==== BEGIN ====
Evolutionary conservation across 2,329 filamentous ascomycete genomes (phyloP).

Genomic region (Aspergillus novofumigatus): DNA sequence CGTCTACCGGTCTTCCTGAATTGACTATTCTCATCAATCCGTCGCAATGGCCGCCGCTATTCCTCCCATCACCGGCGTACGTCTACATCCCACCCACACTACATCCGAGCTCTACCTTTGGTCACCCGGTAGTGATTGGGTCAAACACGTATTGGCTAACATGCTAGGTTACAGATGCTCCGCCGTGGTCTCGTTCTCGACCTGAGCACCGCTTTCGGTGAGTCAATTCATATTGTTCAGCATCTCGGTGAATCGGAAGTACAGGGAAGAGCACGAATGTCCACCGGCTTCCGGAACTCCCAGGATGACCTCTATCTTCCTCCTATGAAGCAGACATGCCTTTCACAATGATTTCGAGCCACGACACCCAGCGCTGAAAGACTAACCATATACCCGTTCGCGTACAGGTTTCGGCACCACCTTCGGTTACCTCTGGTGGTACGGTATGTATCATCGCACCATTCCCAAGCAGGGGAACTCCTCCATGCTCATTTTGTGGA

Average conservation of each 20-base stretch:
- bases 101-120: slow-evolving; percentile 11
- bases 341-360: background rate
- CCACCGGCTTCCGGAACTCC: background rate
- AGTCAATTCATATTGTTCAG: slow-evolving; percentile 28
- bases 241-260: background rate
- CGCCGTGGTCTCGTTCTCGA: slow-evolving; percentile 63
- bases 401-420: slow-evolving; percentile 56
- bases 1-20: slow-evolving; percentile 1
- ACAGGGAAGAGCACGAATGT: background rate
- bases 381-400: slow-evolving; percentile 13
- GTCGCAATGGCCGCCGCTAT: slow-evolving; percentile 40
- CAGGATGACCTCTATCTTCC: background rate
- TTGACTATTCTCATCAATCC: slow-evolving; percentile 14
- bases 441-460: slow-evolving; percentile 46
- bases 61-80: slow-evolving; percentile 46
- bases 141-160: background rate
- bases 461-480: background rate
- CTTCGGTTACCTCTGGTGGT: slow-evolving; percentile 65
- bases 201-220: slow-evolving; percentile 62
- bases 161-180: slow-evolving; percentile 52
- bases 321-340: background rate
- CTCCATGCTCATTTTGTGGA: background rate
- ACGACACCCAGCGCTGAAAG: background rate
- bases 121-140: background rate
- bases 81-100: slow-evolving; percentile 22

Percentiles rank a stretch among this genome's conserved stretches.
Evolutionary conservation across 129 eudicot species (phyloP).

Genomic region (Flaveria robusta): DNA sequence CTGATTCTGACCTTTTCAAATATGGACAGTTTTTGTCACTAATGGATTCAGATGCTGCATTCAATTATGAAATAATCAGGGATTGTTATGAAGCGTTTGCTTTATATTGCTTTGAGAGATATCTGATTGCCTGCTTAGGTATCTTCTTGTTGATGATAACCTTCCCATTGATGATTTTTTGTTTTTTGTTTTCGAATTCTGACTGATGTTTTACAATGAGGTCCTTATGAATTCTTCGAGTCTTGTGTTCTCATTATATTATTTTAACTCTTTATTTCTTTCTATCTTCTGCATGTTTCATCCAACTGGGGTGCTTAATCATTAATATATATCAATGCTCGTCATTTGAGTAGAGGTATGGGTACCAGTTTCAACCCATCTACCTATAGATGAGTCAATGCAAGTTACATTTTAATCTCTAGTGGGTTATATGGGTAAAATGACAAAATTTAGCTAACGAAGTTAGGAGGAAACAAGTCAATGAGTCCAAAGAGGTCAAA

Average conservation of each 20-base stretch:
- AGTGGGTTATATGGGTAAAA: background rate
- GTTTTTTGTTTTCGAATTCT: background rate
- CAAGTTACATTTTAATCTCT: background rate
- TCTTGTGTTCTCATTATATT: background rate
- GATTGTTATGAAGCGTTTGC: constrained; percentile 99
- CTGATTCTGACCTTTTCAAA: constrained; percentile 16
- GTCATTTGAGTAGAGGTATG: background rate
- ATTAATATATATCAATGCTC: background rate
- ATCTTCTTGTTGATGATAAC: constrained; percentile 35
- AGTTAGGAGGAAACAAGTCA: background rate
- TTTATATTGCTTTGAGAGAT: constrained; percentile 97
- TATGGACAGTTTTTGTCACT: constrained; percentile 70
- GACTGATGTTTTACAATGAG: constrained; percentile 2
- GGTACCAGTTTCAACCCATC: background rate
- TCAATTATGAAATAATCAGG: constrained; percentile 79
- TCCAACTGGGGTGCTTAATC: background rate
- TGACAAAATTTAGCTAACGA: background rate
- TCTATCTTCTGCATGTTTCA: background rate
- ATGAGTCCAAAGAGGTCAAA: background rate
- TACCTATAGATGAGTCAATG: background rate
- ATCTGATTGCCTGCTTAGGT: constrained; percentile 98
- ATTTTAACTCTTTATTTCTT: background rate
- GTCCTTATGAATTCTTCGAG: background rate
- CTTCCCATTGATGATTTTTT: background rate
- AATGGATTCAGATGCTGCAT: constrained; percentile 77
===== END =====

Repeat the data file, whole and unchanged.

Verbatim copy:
Evolutionary conservation across 2,329 filamentous ascomycete genomes (phyloP).

Genomic region (Aspergillus novofumigatus): DNA sequence CGTCTACCGGTCTTCCTGAATTGACTATTCTCATCAATCCGTCGCAATGGCCGCCGCTATTCCTCCCATCACCGGCGTACGTCTACATCCCACCCACACTACATCCGAGCTCTACCTTTGGTCACCCGGTAGTGATTGGGTCAAACACGTATTGGCTAACATGCTAGGTTACAGATGCTCCGCCGTGGTCTCGTTCTCGACCTGAGCACCGCTTTCGGTGAGTCAATTCATATTGTTCAGCATCTCGGTGAATCGGAAGTACAGGGAAGAGCACGAATGTCCACCGGCTTCCGGAACTCCCAGGATGACCTCTATCTTCCTCCTATGAAGCAGACATGCCTTTCACAATGATTTCGAGCCACGACACCCAGCGCTGAAAGACTAACCATATACCCGTTCGCGTACAGGTTTCGGCACCACCTTCGGTTACCTCTGGTGGTACGGTATGTATCATCGCACCATTCCCAAGCAGGGGAACTCCTCCATGCTCATTTTGTGGA

Average conservation of each 20-base stretch:
- bases 101-120: slow-evolving; percentile 11
- bases 341-360: background rate
- CCACCGGCTTCCGGAACTCC: background rate
- AGTCAATTCATATTGTTCAG: slow-evolving; percentile 28
- bases 241-260: background rate
- CGCCGTGGTCTCGTTCTCGA: slow-evolving; percentile 63
- bases 401-420: slow-evolving; percentile 56
- bases 1-20: slow-evolving; percentile 1
- ACAGGGAAGAGCACGAATGT: background rate
- bases 381-400: slow-evolving; percentile 13
- GTCGCAATGGCCGCCGCTAT: slow-evolving; percentile 40
- CAGGATGACCTCTATCTTCC: background rate
- TTGACTATTCTCATCAATCC: slow-evolving; percentile 14
- bases 441-460: slow-evolving; percentile 46
- bases 61-80: slow-evolving; percentile 46
- bases 141-160: background rate
- bases 461-480: background rate
- CTTCGGTTACCTCTGGTGGT: slow-evolving; percentile 65
- bases 201-220: slow-evolving; percentile 62
- bases 161-180: slow-evolving; percentile 52
- bases 321-340: background rate
- CTCCATGCTCATTTTGTGGA: background rate
- ACGACACCCAGCGCTGAAAG: background rate
- bases 121-140: background rate
- bases 81-100: slow-evolving; percentile 22

Percentiles rank a stretch among this genome's conserved stretches.
Evolutionary conservation across 129 eudicot species (phyloP).

Genomic region (Flaveria robusta): DNA sequence CTGATTCTGACCTTTTCAAATATGGACAGTTTTTGTCACTAATGGATTCAGATGCTGCATTCAATTATGAAATAATCAGGGATTGTTATGAAGCGTTTGCTTTATATTGCTTTGAGAGATATCTGATTGCCTGCTTAGGTATCTTCTTGTTGATGATAACCTTCCCATTGATGATTTTTTGTTTTTTGTTTTCGAATTCTGACTGATGTTTTACAATGAGGTCCTTATGAATTCTTCGAGTCTTGTGTTCTCATTATATTATTTTAACTCTTTATTTCTTTCTATCTTCTGCATGTTTCATCCAACTGGGGTGCTTAATCATTAATATATATCAATGCTCGTCATTTGAGTAGAGGTATGGGTACCAGTTTCAACCCATCTACCTATAGATGAGTCAATGCAAGTTACATTTTAATCTCTAGTGGGTTATATGGGTAAAATGACAAAATTTAGCTAACGAAGTTAGGAGGAAACAAGTCAATGAGTCCAAAGAGGTCAAA

Average conservation of each 20-base stretch:
- AGTGGGTTATATGGGTAAAA: background rate
- GTTTTTTGTTTTCGAATTCT: background rate
- CAAGTTACATTTTAATCTCT: background rate
- TCTTGTGTTCTCATTATATT: background rate
- GATTGTTATGAAGCGTTTGC: constrained; percentile 99
- CTGATTCTGACCTTTTCAAA: constrained; percentile 16
- GTCATTTGAGTAGAGGTATG: background rate
- ATTAATATATATCAATGCTC: background rate
- ATCTTCTTGTTGATGATAAC: constrained; percentile 35
- AGTTAGGAGGAAACAAGTCA: background rate
- TTTATATTGCTTTGAGAGAT: constrained; percentile 97
- TATGGACAGTTTTTGTCACT: constrained; percentile 70
- GACTGATGTTTTACAATGAG: constrained; percentile 2
- GGTACCAGTTTCAACCCATC: background rate
- TCAATTATGAAATAATCAGG: constrained; percentile 79
- TCCAACTGGGGTGCTTAATC: background rate
- TGACAAAATTTAGCTAACGA: background rate
- TCTATCTTCTGCATGTTTCA: background rate
- ATGAGTCCAAAGAGGTCAAA: background rate
- TACCTATAGATGAGTCAATG: background rate
- ATCTGATTGCCTGCTTAGGT: constrained; percentile 98
- ATTTTAACTCTTTATTTCTT: background rate
- GTCCTTATGAATTCTTCGAG: background rate
- CTTCCCATTGATGATTTTTT: background rate
- AATGGATTCAGATGCTGCAT: constrained; percentile 77